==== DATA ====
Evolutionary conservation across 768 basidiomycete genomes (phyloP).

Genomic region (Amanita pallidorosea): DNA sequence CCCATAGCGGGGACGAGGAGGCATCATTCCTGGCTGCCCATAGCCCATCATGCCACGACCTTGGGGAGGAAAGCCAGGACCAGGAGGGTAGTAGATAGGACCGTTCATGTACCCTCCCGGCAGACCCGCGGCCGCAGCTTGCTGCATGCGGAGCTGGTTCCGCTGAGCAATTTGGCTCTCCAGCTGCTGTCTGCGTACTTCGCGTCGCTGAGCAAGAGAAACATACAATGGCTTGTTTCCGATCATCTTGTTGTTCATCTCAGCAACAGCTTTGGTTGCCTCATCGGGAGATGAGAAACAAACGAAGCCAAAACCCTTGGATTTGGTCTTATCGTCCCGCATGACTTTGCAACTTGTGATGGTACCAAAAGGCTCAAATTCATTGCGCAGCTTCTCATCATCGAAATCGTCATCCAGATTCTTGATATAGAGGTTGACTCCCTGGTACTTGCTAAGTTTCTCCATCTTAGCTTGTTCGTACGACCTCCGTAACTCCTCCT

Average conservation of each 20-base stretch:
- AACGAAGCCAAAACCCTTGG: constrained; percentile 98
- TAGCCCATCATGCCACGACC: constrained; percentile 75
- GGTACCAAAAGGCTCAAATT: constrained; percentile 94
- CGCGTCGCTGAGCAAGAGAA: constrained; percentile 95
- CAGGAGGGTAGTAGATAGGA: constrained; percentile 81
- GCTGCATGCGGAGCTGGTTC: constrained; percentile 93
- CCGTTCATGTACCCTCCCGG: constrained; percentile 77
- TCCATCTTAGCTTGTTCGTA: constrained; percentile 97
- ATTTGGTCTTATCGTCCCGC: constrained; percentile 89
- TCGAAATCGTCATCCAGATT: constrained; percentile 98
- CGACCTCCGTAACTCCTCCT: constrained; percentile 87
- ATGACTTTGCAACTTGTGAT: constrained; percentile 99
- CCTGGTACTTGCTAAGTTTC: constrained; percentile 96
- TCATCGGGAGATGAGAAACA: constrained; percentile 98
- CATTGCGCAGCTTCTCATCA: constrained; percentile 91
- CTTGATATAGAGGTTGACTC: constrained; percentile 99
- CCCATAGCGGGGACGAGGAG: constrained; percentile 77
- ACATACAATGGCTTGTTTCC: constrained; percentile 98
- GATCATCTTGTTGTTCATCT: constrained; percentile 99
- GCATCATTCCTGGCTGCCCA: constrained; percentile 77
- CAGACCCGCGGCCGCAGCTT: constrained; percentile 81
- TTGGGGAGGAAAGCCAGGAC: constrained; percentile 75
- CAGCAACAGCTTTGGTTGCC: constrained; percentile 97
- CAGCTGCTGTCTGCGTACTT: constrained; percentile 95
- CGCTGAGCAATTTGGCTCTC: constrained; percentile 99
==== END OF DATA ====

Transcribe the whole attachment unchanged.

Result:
Evolutionary conservation across 768 basidiomycete genomes (phyloP).

Genomic region (Amanita pallidorosea): DNA sequence CCCATAGCGGGGACGAGGAGGCATCATTCCTGGCTGCCCATAGCCCATCATGCCACGACCTTGGGGAGGAAAGCCAGGACCAGGAGGGTAGTAGATAGGACCGTTCATGTACCCTCCCGGCAGACCCGCGGCCGCAGCTTGCTGCATGCGGAGCTGGTTCCGCTGAGCAATTTGGCTCTCCAGCTGCTGTCTGCGTACTTCGCGTCGCTGAGCAAGAGAAACATACAATGGCTTGTTTCCGATCATCTTGTTGTTCATCTCAGCAACAGCTTTGGTTGCCTCATCGGGAGATGAGAAACAAACGAAGCCAAAACCCTTGGATTTGGTCTTATCGTCCCGCATGACTTTGCAACTTGTGATGGTACCAAAAGGCTCAAATTCATTGCGCAGCTTCTCATCATCGAAATCGTCATCCAGATTCTTGATATAGAGGTTGACTCCCTGGTACTTGCTAAGTTTCTCCATCTTAGCTTGTTCGTACGACCTCCGTAACTCCTCCT

Average conservation of each 20-base stretch:
- AACGAAGCCAAAACCCTTGG: constrained; percentile 98
- TAGCCCATCATGCCACGACC: constrained; percentile 75
- GGTACCAAAAGGCTCAAATT: constrained; percentile 94
- CGCGTCGCTGAGCAAGAGAA: constrained; percentile 95
- CAGGAGGGTAGTAGATAGGA: constrained; percentile 81
- GCTGCATGCGGAGCTGGTTC: constrained; percentile 93
- CCGTTCATGTACCCTCCCGG: constrained; percentile 77
- TCCATCTTAGCTTGTTCGTA: constrained; percentile 97
- ATTTGGTCTTATCGTCCCGC: constrained; percentile 89
- TCGAAATCGTCATCCAGATT: constrained; percentile 98
- CGACCTCCGTAACTCCTCCT: constrained; percentile 87
- ATGACTTTGCAACTTGTGAT: constrained; percentile 99
- CCTGGTACTTGCTAAGTTTC: constrained; percentile 96
- TCATCGGGAGATGAGAAACA: constrained; percentile 98
- CATTGCGCAGCTTCTCATCA: constrained; percentile 91
- CTTGATATAGAGGTTGACTC: constrained; percentile 99
- CCCATAGCGGGGACGAGGAG: constrained; percentile 77
- ACATACAATGGCTTGTTTCC: constrained; percentile 98
- GATCATCTTGTTGTTCATCT: constrained; percentile 99
- GCATCATTCCTGGCTGCCCA: constrained; percentile 77
- CAGACCCGCGGCCGCAGCTT: constrained; percentile 81
- TTGGGGAGGAAAGCCAGGAC: constrained; percentile 75
- CAGCAACAGCTTTGGTTGCC: constrained; percentile 97
- CAGCTGCTGTCTGCGTACTT: constrained; percentile 95
- CGCTGAGCAATTTGGCTCTC: constrained; percentile 99